IT is said that concerned government authorities find it hard to eradicate graft and corruption
without ensuring accountability in public service through an informed citizenry.
That’s why the Senate and the House of Representatives ought to speed up the passage of the
highly-controversial freedom of information (FOI) bill, according to various quarters.
And hopefully our senators and congressmen tackle the proposed FOI law after the passage of
the Duterte administration’s tax reform bill and the 2018 national government budget.
In a message on the anniversary of the executive department’s FOI program, President Duterte
stressed that he institutionalized the state’s policy of full public disclosure and transparency in
the public service through Executive Order (EO) No. 2.
It will be recalled that the national government’s FOI program was launched on Nov. 25, 2016,
months after the Chief Executive from Davao City signed EO No. 2 on July 23, 2016.
“We have made great strides in providing access to relevant records, research, data, documents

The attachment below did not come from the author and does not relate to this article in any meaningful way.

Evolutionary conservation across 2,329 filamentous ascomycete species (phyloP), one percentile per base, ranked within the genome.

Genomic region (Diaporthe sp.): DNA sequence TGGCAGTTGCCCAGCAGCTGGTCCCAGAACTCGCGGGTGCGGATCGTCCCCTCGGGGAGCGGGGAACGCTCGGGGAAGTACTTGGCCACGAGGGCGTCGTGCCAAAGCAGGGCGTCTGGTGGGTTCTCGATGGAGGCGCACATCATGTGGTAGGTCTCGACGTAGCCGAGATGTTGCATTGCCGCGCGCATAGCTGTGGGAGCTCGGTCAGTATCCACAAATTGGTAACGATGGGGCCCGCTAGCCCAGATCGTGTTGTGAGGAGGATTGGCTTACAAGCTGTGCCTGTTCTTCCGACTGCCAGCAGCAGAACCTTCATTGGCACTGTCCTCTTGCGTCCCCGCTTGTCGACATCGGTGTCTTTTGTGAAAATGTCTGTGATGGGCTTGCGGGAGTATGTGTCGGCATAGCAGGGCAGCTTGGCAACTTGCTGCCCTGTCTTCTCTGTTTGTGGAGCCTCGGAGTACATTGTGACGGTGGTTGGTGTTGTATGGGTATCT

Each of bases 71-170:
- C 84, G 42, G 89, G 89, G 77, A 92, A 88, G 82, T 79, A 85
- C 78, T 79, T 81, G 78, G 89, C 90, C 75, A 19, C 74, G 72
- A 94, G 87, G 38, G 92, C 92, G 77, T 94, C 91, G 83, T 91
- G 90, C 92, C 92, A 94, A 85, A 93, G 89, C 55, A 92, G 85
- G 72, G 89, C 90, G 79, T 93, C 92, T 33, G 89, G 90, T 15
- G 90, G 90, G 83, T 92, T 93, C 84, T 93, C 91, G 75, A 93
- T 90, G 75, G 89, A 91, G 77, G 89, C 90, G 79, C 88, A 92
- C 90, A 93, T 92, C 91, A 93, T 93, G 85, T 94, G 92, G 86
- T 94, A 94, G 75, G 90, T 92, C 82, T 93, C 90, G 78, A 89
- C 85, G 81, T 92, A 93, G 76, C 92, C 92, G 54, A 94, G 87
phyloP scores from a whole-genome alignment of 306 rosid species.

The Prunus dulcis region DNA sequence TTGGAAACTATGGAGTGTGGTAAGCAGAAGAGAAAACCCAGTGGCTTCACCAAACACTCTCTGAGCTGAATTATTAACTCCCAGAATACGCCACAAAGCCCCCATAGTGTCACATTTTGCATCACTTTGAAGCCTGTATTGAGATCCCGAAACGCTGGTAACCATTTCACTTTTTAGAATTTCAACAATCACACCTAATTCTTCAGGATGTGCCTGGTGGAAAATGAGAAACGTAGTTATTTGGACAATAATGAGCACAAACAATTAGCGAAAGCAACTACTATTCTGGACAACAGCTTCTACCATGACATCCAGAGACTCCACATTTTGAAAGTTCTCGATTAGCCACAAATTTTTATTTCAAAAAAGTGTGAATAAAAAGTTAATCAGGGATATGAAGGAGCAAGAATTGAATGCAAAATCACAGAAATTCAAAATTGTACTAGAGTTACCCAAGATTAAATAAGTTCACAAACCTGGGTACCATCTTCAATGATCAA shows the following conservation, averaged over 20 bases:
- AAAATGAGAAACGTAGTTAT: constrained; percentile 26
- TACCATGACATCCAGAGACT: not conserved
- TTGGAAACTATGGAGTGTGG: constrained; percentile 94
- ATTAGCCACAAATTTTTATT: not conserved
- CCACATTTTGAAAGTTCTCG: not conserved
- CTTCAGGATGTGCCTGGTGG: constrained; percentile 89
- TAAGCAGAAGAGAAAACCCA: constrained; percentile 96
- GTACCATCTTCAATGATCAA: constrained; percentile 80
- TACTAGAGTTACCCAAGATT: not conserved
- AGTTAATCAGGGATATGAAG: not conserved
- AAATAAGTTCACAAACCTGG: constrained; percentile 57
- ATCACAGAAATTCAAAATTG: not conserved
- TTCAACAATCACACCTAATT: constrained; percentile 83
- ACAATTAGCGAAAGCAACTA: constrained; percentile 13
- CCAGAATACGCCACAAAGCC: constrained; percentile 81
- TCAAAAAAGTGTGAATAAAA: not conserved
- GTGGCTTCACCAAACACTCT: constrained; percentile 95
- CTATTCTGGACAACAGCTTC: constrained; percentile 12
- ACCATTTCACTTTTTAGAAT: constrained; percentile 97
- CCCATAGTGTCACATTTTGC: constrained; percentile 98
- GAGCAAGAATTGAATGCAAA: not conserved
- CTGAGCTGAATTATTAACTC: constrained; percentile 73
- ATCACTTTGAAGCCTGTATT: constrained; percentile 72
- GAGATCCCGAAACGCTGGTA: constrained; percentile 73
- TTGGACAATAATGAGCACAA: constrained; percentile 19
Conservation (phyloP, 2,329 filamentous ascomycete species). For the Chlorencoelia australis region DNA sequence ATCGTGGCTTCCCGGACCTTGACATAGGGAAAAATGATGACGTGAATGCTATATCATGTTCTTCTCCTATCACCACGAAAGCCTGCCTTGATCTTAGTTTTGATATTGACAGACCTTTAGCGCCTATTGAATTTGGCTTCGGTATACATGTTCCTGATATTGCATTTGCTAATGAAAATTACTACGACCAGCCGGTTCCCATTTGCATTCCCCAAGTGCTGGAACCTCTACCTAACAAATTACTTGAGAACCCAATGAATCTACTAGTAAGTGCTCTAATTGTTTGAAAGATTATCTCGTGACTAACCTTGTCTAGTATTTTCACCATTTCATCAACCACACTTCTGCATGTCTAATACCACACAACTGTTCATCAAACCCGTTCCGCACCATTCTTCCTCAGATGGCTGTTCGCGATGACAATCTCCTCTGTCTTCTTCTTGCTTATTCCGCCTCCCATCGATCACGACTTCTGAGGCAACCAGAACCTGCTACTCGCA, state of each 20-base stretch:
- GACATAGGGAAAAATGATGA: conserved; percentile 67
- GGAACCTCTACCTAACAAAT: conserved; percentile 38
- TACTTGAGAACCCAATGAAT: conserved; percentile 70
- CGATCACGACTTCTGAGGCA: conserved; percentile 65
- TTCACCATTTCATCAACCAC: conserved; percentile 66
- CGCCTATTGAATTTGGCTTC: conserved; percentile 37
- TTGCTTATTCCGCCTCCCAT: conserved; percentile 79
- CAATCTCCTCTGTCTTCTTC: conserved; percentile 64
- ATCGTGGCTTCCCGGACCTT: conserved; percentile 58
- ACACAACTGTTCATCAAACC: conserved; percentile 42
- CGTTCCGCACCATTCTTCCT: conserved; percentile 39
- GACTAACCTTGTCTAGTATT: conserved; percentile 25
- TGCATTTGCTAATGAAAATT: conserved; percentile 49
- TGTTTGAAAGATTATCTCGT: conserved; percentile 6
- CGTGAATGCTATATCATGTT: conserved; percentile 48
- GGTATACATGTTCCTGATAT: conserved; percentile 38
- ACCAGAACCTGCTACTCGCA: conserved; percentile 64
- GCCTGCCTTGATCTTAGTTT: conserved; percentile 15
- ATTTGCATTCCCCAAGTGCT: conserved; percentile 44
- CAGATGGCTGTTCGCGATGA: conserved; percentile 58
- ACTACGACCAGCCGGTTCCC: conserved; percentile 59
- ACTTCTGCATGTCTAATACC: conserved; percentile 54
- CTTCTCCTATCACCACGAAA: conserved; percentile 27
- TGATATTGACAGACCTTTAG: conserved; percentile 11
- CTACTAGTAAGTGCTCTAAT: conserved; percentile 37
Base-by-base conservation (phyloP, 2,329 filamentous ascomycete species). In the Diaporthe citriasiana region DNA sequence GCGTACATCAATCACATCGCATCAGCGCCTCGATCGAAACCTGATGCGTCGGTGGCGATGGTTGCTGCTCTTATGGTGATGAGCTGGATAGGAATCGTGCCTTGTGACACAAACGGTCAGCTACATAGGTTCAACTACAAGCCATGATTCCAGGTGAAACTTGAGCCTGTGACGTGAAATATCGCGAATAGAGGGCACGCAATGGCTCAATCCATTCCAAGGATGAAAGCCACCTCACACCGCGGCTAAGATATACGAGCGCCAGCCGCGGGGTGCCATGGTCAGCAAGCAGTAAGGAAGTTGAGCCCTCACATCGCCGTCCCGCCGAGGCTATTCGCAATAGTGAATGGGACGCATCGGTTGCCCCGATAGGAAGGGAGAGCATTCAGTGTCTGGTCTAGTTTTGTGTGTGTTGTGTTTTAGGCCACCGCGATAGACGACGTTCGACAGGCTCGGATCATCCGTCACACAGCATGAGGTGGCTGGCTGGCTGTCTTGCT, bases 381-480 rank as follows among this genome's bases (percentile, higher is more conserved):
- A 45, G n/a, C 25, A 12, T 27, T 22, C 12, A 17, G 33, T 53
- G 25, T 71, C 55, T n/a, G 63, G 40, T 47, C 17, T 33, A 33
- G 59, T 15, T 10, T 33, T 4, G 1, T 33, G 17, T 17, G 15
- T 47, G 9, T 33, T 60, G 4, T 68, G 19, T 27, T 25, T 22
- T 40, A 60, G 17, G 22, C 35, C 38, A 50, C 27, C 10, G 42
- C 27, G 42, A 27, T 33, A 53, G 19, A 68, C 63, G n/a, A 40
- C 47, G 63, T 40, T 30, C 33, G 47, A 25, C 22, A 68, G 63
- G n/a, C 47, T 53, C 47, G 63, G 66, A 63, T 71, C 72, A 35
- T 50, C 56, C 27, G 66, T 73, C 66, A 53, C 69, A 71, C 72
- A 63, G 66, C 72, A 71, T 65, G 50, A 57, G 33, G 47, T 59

and papers pertaining to official acts, transactions and decisions in the executive branch,” said
“It is by ensuring accountability in public service…that we can truly realize the
constitutional tenet that indeed, sovereignty resides in the people and all government authority
emanates from them,” said Duterte
Of course, we share the view of various sectors that pending the passage of the proposed FOI
law in Congress, the other branches of government come up with their own freedom of information
No less than Duterte has expressed the hope that the legislative and judicial branches of
government follow suit by instituting measures that would allow unfettered public access to relevant
information about their affairs.
Indeed, having a freedom of information law will go a long way in eradicating corruption,
which is pervasive and deep-rooted in this Southeast Asian nation of English-speaking and election-